Thirty-five years ago, U.S. President Carter announced a foreign policy doctrine declaring the Middle East a vital interest of the United States, unilaterally making the region a sphere of influence subject to U.S. policies to protect its energy and geopolitical military security. When an empire makes such a declaration, it means it can and will do anything considered necessary to secure its policy objectives, regardless of international law or convention.

The U.S. has been at war in the region, more or less continuously, ever since.

Many have been proxy wars where the U.S. encourages, funds, and supplies one side against another (Israel against the Palestinians; Iraq against Iran; Osama bin Laden against the Russians in Afghanistan). More recently the Americans had to put boots on the ground to achieve its objectives (the Gulf wars; the invasion, occupation and regime changes in Iraq and Afghanistan).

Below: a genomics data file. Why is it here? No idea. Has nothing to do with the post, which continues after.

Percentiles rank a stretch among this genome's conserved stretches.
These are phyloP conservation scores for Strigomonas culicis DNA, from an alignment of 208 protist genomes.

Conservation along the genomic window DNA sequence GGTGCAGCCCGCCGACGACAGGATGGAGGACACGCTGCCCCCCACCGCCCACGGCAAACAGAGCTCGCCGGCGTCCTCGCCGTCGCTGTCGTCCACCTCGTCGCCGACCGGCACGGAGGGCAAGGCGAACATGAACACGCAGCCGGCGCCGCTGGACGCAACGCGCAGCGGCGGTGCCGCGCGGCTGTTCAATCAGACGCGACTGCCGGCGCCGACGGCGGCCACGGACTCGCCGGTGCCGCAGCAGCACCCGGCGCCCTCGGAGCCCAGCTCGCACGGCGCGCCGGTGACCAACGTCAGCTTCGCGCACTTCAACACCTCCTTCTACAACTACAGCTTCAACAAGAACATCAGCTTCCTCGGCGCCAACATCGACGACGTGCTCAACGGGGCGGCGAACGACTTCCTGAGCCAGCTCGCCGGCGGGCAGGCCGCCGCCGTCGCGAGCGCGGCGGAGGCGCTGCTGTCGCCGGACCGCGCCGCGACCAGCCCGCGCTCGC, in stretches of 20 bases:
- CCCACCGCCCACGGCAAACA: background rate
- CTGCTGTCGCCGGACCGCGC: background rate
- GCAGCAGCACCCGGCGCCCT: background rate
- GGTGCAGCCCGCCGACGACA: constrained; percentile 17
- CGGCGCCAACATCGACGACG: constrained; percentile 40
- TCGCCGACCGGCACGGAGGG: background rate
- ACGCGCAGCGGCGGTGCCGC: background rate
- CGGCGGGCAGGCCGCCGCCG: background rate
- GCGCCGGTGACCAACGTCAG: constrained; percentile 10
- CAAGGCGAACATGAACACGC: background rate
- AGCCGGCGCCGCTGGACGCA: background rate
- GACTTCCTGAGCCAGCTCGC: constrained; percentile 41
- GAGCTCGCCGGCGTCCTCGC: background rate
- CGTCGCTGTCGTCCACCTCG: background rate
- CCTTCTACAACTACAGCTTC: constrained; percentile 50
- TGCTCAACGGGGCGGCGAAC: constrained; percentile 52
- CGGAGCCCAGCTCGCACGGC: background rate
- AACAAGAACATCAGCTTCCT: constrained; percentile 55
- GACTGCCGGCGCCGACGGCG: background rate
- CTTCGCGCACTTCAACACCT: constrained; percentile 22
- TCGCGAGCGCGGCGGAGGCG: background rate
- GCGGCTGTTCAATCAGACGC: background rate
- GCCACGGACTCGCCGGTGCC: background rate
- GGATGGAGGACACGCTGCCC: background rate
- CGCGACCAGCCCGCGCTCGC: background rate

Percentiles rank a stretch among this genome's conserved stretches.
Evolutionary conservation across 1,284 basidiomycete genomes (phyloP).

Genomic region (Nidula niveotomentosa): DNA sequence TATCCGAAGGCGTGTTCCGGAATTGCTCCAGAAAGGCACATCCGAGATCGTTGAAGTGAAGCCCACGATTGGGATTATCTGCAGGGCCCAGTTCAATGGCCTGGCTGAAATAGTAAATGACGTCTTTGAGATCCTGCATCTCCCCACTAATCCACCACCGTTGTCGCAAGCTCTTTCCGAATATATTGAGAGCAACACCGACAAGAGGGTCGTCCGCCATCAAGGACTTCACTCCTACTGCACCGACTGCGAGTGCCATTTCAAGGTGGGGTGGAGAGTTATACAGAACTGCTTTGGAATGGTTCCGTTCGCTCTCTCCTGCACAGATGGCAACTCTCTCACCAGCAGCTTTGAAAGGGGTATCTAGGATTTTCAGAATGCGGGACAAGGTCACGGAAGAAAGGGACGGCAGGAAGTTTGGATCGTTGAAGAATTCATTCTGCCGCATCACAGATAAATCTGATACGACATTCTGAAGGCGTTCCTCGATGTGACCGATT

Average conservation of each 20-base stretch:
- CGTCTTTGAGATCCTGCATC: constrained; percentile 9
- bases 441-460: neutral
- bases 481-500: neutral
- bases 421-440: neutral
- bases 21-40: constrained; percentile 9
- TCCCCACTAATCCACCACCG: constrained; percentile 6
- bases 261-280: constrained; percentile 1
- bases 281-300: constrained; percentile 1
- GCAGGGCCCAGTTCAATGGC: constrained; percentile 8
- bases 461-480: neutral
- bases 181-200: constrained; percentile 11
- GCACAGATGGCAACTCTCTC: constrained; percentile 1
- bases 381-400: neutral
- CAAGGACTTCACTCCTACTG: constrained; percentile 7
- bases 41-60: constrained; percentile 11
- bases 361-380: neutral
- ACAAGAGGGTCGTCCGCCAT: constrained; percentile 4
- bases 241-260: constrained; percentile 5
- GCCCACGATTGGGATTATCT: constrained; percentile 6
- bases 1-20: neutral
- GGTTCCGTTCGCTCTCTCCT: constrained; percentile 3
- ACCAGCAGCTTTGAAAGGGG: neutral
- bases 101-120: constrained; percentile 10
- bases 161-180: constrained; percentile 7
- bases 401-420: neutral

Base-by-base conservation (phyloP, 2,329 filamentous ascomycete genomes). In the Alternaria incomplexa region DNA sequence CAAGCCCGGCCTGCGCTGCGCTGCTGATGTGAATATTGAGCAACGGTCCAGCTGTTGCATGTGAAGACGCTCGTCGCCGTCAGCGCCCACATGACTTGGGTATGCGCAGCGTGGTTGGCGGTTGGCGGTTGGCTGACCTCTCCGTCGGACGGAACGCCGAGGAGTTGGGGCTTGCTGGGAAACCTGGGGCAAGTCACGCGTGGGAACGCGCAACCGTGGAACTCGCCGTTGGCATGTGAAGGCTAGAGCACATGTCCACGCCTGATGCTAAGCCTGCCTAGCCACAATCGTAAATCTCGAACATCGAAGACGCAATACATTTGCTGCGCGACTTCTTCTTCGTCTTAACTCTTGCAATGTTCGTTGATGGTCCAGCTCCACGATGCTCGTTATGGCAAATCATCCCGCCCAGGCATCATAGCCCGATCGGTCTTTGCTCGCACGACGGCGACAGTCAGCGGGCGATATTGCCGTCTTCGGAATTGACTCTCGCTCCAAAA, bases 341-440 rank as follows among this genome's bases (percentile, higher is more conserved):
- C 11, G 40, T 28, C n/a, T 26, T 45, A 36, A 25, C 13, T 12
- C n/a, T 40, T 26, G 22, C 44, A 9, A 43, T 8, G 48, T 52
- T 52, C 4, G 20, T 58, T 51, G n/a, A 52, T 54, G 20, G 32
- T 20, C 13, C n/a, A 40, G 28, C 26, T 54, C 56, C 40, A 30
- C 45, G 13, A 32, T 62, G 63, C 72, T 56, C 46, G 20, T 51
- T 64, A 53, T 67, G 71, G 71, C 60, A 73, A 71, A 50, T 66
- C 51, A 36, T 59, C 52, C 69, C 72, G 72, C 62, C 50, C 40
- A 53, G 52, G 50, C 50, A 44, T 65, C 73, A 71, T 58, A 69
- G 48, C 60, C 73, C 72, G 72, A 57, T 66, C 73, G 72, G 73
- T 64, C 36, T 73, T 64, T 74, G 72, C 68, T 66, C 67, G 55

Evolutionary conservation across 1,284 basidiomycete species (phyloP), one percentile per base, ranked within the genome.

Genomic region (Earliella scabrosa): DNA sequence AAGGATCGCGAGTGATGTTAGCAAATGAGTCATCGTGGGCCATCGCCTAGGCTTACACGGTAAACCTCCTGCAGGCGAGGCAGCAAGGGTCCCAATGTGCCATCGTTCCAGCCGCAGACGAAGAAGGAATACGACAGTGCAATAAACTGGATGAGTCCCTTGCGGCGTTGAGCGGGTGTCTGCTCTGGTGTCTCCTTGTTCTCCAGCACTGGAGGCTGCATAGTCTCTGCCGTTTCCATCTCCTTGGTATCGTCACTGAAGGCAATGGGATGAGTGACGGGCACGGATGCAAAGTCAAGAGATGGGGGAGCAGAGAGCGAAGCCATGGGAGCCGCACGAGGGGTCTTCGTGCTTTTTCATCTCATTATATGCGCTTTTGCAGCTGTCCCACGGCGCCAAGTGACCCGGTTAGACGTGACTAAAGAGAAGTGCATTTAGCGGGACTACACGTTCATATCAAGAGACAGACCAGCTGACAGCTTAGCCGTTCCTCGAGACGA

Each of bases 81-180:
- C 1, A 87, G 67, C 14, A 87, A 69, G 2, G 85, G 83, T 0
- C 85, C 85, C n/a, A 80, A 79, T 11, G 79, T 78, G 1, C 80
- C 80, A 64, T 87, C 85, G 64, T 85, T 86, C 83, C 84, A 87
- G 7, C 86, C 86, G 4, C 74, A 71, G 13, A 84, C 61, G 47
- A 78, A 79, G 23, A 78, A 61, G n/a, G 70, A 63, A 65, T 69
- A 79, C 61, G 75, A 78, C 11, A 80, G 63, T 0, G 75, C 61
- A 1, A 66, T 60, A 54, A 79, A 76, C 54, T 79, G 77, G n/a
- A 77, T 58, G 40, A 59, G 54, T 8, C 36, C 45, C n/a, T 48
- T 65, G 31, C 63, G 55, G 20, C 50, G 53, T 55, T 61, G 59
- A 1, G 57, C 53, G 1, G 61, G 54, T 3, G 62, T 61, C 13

Some of these boots were Canadian. All these wars failed to achieve their objectives.

The escalation in the destruction and death, at each stage, made the United States and its allies less and less secure. The riveting fact is we are all less safe because of America’s failed military adventures in the Middle East. Iraq and Afghanistan have been pulverized into rubble, and thousands have been slaughtered. The only clear outcome is we’re deeply hated among the population of the entire region.